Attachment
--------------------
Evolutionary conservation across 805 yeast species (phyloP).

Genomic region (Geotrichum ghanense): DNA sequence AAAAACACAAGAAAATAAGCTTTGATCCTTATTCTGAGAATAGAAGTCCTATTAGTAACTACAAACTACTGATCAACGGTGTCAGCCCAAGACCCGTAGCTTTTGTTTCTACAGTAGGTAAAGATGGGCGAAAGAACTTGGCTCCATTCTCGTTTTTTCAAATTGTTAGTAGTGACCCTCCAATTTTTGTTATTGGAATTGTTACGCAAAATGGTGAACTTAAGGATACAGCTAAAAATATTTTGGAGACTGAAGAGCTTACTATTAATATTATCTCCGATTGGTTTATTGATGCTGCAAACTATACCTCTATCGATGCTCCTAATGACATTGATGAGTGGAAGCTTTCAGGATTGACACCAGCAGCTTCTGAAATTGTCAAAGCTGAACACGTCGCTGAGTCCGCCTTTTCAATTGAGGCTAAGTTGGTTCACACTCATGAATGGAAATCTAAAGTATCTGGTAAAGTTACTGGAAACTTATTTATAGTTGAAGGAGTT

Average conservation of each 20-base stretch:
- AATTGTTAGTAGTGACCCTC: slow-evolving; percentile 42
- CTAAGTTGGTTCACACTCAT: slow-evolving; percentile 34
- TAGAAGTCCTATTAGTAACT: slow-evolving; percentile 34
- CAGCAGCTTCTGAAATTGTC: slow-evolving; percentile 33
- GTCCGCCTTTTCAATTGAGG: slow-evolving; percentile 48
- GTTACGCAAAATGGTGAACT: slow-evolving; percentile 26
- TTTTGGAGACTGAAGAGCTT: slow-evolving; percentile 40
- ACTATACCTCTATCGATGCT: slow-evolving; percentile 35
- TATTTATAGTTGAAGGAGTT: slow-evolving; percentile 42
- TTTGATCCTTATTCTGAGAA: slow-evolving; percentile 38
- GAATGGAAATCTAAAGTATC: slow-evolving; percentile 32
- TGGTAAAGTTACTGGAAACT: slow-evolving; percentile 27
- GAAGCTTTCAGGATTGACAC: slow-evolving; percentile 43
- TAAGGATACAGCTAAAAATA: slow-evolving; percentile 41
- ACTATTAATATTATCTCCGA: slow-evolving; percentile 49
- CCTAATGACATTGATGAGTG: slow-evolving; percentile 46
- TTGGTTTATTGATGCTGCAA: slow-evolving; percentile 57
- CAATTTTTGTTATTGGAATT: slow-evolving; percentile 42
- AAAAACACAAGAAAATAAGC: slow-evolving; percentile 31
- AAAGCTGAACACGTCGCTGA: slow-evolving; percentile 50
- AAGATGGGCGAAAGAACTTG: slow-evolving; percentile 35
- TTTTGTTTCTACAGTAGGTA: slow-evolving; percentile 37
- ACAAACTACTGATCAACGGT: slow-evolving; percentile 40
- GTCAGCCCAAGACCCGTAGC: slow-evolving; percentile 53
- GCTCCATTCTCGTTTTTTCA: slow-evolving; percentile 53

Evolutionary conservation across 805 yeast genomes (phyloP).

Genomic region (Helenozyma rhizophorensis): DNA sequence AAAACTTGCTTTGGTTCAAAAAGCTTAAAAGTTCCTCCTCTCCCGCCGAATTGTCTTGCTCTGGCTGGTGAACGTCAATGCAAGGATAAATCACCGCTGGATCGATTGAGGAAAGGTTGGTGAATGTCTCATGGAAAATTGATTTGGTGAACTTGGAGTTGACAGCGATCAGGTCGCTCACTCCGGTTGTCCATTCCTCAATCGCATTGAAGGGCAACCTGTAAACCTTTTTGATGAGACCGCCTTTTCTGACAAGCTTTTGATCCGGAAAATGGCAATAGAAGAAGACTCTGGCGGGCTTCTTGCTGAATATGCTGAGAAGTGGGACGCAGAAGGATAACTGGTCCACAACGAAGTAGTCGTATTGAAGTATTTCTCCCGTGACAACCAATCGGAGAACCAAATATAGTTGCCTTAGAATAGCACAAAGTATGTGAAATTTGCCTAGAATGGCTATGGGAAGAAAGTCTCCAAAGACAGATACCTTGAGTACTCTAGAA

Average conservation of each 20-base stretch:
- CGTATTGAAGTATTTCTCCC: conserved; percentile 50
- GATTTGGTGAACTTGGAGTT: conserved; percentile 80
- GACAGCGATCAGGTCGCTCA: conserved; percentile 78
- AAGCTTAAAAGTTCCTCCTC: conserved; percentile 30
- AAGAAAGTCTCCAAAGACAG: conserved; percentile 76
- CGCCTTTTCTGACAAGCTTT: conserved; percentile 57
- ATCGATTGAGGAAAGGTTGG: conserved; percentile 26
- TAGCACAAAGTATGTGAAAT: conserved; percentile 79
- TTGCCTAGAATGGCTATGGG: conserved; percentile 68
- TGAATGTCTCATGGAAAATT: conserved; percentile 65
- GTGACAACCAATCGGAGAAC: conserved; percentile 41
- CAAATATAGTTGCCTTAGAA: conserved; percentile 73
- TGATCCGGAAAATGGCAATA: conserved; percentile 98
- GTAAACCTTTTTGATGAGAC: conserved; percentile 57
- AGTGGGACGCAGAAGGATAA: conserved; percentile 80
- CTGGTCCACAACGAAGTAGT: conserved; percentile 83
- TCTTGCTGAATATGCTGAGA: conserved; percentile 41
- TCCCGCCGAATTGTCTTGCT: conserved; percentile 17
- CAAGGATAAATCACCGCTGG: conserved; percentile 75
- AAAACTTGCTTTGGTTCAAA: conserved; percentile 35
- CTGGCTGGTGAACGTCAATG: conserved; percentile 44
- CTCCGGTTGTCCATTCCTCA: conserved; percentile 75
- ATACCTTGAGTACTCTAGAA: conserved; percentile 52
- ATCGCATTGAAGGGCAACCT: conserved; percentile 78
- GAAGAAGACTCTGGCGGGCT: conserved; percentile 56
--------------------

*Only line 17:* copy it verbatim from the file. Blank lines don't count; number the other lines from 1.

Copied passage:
- TAAGGATACAGCTAAAAATA: slow-evolving; percentile 41